The Mayan site of Quiriguá has some of Guatemala’s best-preserved stelae. Set within the Caribbean Lowlands near Lake Izabal, Quiriguá is smaller but similar to the ruins of Copán, especially in regards to the architecture and carving style. It’s far less visited than Copán but nonetheless holds some fabulous Mayan structures.

0 - Quirigua, Guatemala
1 - Quirigua, Guatemala
2 - Quirigua, Guatemala
3 - Quirigua, Guatemala
4 - Quirigua, Guatemala
5 - Quirigua, Guatemala
6 - Quirigua, Guatemala
7 - Quirigua, Guatemala
8 - Quirigua, Guatemala

Quiriguá was a vassal state of Copán throughout much of its history. It was likely valued for its close proximity to the Río Motagua, which was used as a trade route. The early rulers of Quiriguá may have even been from Copán, which was just 30 miles (50 km) away. In 653 AD the Copán King Smoke Jaguar erected Altar L in his own honor after appointing a new ruler at Quiriguá.

The relationship between the two cities changed under the leadership of the Quiriguá King Cauac Sky. A member of the long-established Sky Dynasty, Cauac Sky captured and beheaded Copán’s ruler 18 Rabbit in 737 AD. So began Copán’s slow decline. During the rest of Cauac Sky’s 56-year reign, Quiriguá experienced enormous growth—most of the stelae that can be seen today (many of them bearing the portrait of Cauac Sky) were carved during this time.

Cauac Sky died in 771 and was succeeded by his son, Sky Xul, who ruled for sixteen years until being usurped by Jade Sky, the last great king of Quiriguá. During Jade Sky’s 50-year tenure there was extensive building, including a reconstruction of the city’s Acropolis. The historical record fades with the end of Jade Sky’s rule and is accompanied by the mysterious decline of Quiriguá in the mid-9th century.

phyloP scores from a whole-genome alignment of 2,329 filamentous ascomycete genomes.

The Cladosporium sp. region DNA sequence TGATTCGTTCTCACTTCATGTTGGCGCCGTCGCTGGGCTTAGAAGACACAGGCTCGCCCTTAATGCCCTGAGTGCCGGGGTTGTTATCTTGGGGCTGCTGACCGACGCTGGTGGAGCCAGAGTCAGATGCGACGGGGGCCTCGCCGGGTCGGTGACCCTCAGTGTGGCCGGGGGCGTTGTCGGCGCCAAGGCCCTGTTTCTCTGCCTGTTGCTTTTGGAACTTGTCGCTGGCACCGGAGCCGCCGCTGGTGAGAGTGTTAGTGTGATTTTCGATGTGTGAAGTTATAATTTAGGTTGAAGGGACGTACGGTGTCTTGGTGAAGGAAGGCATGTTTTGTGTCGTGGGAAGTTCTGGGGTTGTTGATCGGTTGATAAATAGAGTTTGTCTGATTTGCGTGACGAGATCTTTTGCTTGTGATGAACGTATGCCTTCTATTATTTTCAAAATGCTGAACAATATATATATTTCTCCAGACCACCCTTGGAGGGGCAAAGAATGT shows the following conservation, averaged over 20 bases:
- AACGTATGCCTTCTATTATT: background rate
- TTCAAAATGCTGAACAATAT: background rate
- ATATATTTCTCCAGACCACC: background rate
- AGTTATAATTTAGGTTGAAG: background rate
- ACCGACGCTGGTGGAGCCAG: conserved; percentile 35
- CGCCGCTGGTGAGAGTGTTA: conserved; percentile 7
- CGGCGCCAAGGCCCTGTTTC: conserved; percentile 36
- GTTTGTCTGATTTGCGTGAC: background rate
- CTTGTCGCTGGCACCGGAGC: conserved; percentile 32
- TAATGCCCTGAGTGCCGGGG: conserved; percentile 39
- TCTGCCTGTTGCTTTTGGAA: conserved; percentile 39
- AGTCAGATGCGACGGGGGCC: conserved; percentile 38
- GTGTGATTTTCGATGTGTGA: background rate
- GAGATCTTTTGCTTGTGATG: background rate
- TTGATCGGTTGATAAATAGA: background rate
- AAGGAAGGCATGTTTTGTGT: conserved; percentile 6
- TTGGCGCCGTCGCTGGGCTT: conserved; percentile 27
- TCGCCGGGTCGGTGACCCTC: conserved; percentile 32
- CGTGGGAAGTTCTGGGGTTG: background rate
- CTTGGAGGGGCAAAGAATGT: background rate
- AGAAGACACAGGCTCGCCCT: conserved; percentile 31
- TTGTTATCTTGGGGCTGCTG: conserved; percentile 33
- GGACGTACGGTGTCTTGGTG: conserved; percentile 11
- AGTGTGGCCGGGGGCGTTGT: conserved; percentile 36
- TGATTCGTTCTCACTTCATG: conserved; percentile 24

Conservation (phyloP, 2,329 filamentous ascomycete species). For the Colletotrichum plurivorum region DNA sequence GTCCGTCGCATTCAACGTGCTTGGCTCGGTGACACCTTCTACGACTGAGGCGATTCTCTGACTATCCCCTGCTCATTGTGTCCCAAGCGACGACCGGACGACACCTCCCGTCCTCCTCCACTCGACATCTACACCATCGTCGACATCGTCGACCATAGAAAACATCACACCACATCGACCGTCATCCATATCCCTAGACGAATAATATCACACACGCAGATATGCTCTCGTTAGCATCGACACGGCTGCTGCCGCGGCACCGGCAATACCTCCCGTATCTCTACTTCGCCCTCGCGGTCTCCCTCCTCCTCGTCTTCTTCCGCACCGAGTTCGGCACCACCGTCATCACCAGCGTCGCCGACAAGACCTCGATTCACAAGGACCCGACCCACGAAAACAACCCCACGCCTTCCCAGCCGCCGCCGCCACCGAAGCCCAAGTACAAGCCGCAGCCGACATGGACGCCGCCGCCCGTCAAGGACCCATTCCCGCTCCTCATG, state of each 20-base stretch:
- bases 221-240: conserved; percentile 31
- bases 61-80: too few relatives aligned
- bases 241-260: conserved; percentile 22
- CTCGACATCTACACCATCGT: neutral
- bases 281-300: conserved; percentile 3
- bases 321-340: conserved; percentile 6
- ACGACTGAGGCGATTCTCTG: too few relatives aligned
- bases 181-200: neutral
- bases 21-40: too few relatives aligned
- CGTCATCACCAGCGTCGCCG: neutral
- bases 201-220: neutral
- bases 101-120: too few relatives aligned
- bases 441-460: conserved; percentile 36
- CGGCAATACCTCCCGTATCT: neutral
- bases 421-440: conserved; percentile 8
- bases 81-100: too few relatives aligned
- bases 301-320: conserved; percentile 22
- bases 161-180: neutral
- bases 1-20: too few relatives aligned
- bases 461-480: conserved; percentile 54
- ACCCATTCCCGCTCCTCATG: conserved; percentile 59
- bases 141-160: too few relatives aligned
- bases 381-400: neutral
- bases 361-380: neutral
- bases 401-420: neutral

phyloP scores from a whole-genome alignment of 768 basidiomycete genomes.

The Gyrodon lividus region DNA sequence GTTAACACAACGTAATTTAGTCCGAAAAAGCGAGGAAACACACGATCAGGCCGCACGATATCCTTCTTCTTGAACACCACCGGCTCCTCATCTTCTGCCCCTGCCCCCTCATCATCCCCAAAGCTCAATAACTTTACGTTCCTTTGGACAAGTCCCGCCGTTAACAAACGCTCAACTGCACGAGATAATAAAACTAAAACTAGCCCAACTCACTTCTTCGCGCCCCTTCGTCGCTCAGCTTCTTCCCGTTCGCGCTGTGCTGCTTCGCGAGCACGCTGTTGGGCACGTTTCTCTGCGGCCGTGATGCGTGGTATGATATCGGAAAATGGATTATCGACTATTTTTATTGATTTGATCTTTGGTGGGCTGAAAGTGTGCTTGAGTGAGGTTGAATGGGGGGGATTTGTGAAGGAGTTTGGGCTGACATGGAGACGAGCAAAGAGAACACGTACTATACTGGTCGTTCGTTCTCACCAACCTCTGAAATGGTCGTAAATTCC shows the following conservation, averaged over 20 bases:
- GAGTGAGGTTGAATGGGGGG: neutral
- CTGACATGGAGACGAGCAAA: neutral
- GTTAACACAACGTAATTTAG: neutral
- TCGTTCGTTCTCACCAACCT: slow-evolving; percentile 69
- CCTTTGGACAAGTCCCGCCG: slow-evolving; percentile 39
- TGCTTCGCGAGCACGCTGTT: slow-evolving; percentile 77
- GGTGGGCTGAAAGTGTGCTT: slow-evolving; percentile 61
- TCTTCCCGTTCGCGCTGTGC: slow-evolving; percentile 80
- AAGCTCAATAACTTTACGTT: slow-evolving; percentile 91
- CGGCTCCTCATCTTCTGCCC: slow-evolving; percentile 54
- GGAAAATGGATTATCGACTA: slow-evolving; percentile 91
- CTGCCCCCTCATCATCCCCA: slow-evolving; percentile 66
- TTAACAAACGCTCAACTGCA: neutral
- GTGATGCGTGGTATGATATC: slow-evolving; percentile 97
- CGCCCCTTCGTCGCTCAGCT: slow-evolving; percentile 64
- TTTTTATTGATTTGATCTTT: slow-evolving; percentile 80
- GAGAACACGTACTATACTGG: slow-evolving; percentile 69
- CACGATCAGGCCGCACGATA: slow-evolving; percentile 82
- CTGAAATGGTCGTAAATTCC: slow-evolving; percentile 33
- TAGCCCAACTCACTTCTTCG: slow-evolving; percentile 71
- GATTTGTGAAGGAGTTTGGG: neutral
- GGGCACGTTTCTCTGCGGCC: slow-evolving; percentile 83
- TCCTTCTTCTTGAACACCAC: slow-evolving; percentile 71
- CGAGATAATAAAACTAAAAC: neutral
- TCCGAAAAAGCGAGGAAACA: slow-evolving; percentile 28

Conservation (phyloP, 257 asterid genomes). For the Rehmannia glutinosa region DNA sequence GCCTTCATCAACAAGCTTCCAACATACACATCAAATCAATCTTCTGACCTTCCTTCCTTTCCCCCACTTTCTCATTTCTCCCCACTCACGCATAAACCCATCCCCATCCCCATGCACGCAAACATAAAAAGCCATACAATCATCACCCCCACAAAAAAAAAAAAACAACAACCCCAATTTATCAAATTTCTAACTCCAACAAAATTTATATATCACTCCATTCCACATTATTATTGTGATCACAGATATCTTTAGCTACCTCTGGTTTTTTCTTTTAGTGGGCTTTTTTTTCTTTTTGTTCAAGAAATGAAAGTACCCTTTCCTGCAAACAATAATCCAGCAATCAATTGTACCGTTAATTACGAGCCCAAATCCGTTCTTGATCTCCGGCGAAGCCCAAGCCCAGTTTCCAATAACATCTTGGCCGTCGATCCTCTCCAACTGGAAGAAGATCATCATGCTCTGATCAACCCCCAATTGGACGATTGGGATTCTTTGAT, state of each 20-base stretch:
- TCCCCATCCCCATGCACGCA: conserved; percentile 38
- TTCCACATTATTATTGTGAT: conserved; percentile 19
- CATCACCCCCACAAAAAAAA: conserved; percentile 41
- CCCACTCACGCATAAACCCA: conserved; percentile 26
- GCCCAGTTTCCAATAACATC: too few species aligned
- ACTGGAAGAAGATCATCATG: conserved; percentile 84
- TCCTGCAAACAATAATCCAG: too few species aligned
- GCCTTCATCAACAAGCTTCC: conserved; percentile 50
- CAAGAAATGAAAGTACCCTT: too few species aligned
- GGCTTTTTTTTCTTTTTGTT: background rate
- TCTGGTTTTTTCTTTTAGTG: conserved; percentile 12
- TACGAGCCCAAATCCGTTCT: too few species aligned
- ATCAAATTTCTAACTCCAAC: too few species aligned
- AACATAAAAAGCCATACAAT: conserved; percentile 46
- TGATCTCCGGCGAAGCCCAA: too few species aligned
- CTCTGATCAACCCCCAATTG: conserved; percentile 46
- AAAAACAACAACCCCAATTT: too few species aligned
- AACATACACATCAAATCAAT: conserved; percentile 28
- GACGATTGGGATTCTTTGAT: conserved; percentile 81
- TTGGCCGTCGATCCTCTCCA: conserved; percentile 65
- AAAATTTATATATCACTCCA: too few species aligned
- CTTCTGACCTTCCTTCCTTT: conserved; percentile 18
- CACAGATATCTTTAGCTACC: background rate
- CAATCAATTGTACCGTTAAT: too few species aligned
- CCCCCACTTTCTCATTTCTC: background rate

American explorer John L. Stephens was so taken by the ruins during his visit in 1840 that he compared it to Edom, an “unvisited, unsought, and utterly unknown” place. Stephens even attempted to buy the site and carry it off to New York City by boat. Fortunately, however, the deal fell through and the ruins remained. The United Fruit Company gained rights to the property in the early 1900s. They preserved the site but planted banana plantations all around it.

Today, travelers will primarily see the ceremonial center of Quiriguá. These include the Acropolis, the largest structure here, and the Great Plaza. The best ruins are, however, the stelae and zoomorphs (sculptures with animal and animal-human hybrids). These are set beneath thatched-roof structures that protect the ruins from the elements. The most outstanding is Stela E, which, at 36 feet (11 m), is the tallest stela in the Mayan world. Most of the stelae are carved with portraits and have glyphs running down their sides. The zoomorphs depict snakes, frogs, turtles, and jaguars.

There is a small museum that covers Quiriguá’s historical significance and geopolitical presence during the Mayan period.